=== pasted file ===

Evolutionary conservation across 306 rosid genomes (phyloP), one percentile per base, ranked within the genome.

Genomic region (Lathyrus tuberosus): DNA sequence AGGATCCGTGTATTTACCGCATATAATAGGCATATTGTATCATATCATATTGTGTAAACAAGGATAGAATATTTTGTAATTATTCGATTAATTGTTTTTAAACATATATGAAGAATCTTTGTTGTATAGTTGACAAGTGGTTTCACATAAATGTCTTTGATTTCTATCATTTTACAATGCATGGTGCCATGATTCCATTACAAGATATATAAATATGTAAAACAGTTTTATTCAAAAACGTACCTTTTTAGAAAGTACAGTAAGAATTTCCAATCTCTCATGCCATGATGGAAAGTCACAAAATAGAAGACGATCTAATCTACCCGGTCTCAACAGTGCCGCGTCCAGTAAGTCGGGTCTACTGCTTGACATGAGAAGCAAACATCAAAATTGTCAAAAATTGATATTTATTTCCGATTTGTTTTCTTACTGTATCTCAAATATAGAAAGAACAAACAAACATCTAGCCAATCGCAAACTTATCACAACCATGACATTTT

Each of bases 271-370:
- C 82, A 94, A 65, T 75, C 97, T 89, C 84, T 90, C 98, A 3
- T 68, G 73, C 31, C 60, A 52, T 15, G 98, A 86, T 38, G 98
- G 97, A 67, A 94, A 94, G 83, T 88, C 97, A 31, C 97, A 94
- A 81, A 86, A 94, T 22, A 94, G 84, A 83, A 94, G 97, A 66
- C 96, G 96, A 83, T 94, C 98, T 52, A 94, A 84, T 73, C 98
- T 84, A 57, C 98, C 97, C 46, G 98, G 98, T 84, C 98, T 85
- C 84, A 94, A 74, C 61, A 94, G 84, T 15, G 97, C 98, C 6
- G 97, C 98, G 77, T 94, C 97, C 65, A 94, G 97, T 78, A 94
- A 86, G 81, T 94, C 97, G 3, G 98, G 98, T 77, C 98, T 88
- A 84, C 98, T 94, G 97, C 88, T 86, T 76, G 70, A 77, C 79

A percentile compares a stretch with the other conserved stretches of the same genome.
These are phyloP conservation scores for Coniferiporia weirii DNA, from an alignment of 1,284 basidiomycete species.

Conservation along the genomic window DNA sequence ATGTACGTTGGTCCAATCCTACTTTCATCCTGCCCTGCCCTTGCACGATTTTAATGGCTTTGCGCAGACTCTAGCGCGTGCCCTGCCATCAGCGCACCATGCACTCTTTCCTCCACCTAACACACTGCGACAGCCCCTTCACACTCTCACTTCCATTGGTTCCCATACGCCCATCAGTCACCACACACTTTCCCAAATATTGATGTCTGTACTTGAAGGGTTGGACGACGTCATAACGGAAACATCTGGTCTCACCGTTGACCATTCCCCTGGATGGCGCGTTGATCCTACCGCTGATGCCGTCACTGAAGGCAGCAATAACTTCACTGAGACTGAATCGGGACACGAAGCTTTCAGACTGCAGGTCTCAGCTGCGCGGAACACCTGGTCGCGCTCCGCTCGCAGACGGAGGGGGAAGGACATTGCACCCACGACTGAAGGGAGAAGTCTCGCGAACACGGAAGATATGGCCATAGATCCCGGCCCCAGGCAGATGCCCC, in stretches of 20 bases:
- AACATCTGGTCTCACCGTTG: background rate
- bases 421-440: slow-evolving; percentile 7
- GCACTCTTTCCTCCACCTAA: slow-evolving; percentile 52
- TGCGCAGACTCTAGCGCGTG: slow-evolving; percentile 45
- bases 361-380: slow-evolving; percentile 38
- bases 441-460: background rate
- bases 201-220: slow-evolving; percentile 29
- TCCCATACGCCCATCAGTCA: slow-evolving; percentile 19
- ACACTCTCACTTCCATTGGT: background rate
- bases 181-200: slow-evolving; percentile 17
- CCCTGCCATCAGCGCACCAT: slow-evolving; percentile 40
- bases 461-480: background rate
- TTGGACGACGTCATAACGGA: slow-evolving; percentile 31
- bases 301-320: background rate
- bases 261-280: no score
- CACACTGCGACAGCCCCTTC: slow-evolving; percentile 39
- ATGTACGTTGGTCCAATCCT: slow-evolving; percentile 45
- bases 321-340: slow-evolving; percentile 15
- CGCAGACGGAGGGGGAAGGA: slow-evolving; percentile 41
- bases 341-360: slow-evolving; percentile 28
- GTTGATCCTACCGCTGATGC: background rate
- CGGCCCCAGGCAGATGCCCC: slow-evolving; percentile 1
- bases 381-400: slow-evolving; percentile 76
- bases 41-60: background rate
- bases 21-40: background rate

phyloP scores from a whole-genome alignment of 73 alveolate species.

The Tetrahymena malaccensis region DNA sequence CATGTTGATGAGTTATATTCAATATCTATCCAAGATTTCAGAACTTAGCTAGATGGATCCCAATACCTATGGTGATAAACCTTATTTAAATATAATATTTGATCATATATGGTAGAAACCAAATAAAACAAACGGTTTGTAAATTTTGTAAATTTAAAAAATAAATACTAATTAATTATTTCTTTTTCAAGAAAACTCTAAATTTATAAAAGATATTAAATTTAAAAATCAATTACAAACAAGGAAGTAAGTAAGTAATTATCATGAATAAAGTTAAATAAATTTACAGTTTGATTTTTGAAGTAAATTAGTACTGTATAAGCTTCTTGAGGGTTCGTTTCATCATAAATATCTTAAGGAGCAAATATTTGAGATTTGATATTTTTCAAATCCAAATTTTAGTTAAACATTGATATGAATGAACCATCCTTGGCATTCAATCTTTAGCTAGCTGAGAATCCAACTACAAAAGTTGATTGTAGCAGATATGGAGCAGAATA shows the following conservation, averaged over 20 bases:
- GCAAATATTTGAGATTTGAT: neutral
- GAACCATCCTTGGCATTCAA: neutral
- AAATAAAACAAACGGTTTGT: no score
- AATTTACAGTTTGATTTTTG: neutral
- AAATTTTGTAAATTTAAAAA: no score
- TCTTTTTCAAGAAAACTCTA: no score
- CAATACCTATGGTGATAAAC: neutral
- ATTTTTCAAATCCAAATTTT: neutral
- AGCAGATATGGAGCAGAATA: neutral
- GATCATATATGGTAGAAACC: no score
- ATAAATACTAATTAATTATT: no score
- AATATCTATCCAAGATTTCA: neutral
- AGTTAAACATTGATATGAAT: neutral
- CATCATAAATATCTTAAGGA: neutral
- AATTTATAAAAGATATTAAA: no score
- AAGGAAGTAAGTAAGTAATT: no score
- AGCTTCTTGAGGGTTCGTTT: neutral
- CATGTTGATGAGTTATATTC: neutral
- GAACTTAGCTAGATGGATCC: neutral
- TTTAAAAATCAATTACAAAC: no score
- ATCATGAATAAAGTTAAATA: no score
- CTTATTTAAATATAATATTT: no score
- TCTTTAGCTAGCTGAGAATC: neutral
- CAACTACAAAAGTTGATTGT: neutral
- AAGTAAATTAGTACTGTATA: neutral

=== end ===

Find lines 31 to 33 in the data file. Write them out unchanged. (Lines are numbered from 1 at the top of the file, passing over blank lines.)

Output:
- bases 261-280: no score
- CACACTGCGACAGCCCCTTC: slow-evolving; percentile 39
- ATGTACGTTGGTCCAATCCT: slow-evolving; percentile 45